UPDATED: Crew of Flight 1549 awarded keys to the city

February 9, 2009

Flight 1549 posts

Flight 1549 Flight Crew is on the Early Show right now. I wonder how angry Matt Lauer still is. It’s infantile. Besides, the crew was first unveiled at the Super Bowl so they got their scoop. Not Matt himself but NBC none-the-less. Anyway, the crew will be presented the keys to the city by Mayor Bloomberg. He had said immediately after the landing: “It would appear that the pilot did a masterful job of landing the plane in the river, and then making sure everybody got out.”As to being called a hero:

UPDATED: US Airline Pilots Association spokesman Capt. James Ray and Association of Flight Attendants-CWA President Mike Flores also were on hand for the event. Flores praised the skill and determination of the first responders who rushed to the floating plane and helped secure the safety of all those aboard on that frigid day in January.

Mayor Bloomberg handed out the keys to the city to each flight crew member.

BLOOMBERG: This was a day that could have been one of our most tragic, but instead was one of our most triumphant. It’s been called a miracle, but in this case there is no miracle without the experience of these people.

It is now my great pleasure to introduce five real American heroes — the crew of US Airways Flight 1549.” He introduced Sullenberger as “Captain Cool himself”. He then presented him with a copy of a library book he had lost into the Hudson: “Just Culture: Balancing Safety and Accountability” and laughed, “No due date.”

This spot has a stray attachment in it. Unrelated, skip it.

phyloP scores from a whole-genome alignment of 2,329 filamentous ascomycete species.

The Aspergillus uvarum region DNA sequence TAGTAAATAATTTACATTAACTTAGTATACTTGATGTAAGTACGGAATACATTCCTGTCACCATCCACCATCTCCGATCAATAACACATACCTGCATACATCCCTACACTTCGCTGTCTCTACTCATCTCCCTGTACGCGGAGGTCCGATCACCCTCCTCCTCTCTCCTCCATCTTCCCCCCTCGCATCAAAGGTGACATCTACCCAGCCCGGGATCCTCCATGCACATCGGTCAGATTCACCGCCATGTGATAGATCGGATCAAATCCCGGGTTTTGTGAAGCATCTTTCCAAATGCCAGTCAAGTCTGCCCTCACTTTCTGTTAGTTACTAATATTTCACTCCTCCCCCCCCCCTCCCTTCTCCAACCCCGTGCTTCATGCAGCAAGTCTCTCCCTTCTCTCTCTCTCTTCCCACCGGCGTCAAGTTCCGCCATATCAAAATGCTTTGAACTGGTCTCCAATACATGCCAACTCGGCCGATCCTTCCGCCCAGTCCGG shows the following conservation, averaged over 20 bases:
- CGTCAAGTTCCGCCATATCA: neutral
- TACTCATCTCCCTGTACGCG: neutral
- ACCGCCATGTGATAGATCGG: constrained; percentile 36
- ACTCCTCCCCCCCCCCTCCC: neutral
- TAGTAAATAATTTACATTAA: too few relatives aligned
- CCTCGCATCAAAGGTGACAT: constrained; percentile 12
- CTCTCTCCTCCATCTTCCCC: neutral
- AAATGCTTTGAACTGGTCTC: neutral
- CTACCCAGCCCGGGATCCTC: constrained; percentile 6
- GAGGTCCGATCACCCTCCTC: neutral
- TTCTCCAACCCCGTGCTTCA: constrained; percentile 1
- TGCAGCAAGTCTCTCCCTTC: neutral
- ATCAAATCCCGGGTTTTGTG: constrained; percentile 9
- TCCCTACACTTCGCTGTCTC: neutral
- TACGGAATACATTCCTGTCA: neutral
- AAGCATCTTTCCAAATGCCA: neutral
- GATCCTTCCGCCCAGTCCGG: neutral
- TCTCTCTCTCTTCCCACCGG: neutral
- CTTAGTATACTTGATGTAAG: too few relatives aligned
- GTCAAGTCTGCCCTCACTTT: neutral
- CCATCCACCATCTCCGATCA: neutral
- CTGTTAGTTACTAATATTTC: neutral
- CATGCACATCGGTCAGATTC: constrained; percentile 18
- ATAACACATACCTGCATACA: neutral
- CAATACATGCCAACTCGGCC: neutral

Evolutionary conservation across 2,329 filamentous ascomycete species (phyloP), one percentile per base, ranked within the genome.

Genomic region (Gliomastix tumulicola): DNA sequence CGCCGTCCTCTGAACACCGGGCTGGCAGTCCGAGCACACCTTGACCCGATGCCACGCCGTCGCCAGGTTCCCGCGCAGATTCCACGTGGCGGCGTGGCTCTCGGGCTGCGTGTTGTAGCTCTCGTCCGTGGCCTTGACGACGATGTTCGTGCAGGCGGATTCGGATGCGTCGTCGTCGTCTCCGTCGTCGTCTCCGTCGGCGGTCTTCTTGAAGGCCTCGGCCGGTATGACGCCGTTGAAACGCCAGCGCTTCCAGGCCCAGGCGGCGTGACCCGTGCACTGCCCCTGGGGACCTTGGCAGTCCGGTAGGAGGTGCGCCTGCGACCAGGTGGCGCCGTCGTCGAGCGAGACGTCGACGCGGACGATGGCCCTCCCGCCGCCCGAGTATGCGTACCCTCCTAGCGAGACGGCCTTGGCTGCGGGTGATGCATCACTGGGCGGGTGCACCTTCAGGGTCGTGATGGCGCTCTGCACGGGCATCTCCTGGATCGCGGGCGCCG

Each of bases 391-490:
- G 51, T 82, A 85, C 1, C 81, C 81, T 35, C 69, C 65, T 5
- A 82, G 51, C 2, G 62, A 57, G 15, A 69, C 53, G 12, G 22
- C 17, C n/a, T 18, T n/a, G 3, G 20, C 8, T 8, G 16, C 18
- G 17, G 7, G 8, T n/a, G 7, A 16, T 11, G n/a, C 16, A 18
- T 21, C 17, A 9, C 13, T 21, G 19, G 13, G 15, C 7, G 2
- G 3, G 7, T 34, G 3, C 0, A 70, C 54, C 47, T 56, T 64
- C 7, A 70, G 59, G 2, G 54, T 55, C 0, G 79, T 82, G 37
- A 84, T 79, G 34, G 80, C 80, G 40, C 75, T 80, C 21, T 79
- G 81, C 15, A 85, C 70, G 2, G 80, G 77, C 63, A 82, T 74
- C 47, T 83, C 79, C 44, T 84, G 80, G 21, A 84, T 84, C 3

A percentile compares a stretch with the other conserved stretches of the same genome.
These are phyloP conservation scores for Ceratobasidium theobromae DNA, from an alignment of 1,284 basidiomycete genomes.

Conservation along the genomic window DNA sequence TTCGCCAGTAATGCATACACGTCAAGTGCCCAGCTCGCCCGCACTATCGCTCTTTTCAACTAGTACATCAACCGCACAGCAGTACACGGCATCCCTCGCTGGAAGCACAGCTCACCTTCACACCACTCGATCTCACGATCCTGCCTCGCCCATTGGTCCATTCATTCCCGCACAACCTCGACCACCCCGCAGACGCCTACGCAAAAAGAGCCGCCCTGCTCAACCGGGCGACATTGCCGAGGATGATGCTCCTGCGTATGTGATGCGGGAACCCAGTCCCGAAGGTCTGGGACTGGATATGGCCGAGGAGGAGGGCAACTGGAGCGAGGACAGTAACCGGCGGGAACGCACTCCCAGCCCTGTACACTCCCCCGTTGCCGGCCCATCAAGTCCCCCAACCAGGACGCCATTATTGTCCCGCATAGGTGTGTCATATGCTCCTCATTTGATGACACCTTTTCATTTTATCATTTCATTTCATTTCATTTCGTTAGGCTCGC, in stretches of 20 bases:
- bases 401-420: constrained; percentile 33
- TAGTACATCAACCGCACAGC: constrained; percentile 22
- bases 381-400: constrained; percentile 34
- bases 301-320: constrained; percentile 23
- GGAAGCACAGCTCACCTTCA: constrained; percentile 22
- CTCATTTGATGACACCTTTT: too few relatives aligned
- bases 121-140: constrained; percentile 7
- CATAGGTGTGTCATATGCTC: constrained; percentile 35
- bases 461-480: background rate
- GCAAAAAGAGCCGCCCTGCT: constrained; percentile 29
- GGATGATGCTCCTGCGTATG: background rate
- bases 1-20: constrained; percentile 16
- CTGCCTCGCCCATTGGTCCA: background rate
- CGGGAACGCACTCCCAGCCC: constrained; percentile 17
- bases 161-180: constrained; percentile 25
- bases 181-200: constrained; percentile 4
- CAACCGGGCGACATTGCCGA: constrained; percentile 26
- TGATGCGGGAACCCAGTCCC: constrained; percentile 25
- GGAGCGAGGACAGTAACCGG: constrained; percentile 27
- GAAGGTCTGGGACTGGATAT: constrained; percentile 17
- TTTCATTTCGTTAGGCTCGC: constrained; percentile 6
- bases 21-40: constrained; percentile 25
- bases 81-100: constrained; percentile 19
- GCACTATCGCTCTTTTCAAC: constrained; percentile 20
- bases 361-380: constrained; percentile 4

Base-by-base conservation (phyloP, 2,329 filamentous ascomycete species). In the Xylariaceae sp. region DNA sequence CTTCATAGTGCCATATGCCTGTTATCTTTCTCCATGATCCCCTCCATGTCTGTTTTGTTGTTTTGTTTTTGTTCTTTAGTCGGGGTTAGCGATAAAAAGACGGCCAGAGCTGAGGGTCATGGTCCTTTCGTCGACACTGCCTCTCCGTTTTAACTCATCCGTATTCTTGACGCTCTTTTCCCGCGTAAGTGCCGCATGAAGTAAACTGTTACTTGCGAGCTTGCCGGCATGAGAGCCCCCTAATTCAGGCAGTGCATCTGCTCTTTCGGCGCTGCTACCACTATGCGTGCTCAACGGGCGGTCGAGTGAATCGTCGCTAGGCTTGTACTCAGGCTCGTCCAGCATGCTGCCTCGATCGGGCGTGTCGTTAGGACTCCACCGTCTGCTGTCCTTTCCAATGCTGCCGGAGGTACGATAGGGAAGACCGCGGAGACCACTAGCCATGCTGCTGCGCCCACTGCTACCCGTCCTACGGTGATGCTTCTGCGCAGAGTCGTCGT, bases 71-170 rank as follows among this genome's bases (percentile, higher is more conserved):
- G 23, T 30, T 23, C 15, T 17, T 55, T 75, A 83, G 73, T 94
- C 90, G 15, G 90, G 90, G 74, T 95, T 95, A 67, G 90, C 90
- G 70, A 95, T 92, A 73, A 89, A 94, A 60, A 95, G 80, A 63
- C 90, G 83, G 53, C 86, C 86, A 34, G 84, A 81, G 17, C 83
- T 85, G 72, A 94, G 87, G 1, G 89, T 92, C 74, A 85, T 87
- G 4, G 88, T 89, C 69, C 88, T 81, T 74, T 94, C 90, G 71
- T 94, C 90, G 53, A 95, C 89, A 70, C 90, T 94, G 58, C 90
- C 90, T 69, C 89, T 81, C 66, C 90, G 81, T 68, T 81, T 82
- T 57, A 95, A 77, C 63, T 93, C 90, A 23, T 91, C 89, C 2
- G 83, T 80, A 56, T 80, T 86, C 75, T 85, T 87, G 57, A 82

FIRST OFFICER JEFF SKILES: I’ve learned that this has meaning for … people in the airline industry. I’ve talked to a lot of people … and this seems to have meaning for them personally. This seems to have people all over this country walk a little taller, be a little prouder when they come to work.

CAPT SULLENBERGER: I feel a great obligation to my co-workers and all aviation professionals … to be chosen by circumstance to be a temporary spokesperson and represent them as well as I can.

SULLENBERGER: I want to correct the record right now. This was a crew effort. [He said the same on the Early Show.]

I have not flown as a pilot since the event. I have flown several times as a passenger. I have visited my colleagues in the cockpit in flight and after a brief few seconds of it being not as familiar as usual – it quickly felt right at home.

He described the landing, and the subsequent surge in media attention as a “life-changing event”.



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